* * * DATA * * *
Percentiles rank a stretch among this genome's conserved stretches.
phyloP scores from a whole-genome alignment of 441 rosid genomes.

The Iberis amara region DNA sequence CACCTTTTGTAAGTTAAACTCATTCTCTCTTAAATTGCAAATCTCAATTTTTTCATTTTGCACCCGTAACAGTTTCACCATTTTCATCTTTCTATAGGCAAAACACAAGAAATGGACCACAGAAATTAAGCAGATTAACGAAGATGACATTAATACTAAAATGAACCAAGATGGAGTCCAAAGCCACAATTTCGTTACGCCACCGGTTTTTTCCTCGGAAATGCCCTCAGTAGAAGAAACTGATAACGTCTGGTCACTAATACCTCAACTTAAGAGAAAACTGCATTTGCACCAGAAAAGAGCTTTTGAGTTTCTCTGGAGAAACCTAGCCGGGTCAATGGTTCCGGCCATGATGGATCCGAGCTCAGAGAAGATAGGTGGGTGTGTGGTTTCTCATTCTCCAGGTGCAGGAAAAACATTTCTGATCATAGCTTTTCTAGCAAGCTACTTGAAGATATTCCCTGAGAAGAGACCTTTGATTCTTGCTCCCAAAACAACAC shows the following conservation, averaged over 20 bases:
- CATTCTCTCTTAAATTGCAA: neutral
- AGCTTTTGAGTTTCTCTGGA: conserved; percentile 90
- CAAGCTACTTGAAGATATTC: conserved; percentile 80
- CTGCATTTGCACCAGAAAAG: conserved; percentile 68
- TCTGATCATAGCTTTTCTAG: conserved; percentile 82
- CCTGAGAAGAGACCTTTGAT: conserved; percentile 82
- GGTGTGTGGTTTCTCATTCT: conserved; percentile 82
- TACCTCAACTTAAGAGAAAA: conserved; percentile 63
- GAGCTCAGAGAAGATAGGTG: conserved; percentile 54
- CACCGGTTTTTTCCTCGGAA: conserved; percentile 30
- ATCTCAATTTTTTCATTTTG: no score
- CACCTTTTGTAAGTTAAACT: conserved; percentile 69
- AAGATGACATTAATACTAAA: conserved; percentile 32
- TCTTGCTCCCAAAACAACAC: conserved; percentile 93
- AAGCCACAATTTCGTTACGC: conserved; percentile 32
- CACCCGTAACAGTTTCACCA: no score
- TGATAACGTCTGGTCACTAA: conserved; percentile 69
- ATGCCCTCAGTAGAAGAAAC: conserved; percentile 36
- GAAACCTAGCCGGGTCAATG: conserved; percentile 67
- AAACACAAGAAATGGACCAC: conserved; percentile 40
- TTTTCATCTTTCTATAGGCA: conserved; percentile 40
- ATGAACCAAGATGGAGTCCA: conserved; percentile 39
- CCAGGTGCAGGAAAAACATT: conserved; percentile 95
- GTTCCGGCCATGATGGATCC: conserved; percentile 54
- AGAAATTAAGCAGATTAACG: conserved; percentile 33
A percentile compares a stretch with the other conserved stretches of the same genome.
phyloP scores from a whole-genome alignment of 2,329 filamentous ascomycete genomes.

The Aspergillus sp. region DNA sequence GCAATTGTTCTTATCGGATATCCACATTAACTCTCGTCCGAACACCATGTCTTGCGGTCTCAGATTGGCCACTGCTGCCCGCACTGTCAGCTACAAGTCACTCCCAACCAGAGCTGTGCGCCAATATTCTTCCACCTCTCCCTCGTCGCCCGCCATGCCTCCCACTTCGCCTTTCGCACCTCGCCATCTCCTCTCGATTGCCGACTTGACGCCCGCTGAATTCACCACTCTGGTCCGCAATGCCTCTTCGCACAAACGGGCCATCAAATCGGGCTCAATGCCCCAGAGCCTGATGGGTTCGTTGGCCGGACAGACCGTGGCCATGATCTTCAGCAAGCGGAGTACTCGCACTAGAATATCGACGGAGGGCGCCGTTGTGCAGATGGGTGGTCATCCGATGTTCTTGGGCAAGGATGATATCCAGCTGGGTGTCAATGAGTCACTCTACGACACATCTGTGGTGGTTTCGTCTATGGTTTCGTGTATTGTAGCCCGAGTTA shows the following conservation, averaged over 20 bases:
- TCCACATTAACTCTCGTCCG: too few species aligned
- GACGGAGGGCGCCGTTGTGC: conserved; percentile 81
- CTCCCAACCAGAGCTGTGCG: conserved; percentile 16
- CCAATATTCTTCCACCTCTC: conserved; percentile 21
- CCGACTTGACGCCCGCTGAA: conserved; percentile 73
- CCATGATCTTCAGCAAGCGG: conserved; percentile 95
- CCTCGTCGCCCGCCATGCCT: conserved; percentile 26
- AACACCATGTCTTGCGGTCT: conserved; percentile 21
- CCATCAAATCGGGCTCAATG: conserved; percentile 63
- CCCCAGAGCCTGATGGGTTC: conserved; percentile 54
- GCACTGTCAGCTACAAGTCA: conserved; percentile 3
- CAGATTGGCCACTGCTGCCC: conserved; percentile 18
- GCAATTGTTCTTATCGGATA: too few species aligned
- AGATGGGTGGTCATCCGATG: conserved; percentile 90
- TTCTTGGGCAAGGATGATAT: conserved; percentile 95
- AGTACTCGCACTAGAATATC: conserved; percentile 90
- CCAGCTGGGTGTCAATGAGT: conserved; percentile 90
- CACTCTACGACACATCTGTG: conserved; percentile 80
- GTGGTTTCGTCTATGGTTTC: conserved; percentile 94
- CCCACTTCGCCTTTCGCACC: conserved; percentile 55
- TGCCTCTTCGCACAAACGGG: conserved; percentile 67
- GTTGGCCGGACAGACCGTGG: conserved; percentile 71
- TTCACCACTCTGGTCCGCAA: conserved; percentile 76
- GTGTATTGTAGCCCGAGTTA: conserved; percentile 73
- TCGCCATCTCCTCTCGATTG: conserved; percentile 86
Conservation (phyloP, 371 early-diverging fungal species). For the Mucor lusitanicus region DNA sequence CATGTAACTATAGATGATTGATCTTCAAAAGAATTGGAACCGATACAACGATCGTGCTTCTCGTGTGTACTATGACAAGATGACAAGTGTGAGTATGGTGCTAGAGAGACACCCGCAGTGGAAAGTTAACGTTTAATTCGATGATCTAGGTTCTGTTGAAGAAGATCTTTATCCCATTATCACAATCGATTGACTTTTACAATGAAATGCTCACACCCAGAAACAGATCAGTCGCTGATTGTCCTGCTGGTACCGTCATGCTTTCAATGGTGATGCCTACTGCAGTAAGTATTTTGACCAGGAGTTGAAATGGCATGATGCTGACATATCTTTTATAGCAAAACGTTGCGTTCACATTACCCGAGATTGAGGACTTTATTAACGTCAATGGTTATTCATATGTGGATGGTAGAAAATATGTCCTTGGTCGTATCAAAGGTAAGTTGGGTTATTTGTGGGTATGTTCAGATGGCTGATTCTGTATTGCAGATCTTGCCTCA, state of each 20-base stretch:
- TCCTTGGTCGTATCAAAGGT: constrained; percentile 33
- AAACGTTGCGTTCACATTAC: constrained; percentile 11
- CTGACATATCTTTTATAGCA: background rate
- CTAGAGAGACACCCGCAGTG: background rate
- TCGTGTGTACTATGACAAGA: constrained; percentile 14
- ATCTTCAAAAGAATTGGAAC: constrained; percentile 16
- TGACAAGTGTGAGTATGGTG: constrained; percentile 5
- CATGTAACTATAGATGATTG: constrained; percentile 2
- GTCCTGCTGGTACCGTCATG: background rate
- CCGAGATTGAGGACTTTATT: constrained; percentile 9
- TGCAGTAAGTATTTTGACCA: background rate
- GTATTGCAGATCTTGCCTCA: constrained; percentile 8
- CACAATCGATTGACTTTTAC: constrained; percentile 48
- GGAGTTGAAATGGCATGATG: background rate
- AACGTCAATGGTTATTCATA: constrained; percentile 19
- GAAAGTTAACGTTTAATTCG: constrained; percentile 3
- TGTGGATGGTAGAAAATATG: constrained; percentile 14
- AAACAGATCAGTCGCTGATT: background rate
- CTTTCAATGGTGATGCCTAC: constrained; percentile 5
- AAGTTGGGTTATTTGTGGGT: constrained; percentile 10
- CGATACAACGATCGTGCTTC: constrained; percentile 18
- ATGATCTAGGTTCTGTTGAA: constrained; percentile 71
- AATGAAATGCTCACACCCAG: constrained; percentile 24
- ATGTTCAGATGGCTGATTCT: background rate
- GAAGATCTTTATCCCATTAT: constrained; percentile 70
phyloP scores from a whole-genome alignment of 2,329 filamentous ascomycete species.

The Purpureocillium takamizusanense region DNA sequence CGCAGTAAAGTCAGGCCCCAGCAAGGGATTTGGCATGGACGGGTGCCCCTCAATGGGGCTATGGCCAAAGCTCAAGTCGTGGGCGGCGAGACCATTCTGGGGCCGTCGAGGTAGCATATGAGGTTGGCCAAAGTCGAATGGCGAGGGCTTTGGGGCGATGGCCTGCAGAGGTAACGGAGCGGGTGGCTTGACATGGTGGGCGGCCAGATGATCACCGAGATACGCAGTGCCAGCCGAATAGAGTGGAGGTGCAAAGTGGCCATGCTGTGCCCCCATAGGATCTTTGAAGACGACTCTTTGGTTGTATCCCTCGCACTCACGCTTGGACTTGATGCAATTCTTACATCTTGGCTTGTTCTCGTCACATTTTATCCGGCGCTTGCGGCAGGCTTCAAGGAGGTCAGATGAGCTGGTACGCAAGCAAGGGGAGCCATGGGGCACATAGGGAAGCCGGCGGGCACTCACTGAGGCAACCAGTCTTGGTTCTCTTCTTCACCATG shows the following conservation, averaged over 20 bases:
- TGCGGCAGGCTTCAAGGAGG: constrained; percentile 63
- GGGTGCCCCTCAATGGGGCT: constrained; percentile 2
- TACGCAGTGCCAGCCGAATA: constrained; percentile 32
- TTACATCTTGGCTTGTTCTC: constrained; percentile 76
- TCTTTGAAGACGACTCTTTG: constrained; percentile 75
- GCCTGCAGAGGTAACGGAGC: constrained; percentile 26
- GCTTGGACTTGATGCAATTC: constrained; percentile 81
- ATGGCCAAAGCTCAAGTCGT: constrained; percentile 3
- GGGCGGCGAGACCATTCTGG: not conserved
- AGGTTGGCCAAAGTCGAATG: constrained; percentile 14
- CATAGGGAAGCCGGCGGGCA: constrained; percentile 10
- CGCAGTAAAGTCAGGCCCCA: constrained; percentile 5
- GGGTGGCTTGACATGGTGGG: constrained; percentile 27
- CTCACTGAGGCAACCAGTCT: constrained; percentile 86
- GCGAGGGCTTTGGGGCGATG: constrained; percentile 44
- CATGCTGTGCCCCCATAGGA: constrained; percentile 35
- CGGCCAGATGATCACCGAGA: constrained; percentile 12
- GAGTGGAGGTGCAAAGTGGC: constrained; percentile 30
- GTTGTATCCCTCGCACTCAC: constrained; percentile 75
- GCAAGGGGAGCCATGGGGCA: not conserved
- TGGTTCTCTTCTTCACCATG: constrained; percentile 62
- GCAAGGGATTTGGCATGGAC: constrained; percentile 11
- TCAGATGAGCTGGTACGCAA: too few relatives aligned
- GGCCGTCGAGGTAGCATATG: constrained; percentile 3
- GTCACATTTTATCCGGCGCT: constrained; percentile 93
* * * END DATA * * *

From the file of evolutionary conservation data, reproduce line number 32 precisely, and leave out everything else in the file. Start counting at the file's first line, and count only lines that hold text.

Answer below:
- TCCACATTAACTCTCGTCCG: too few species aligned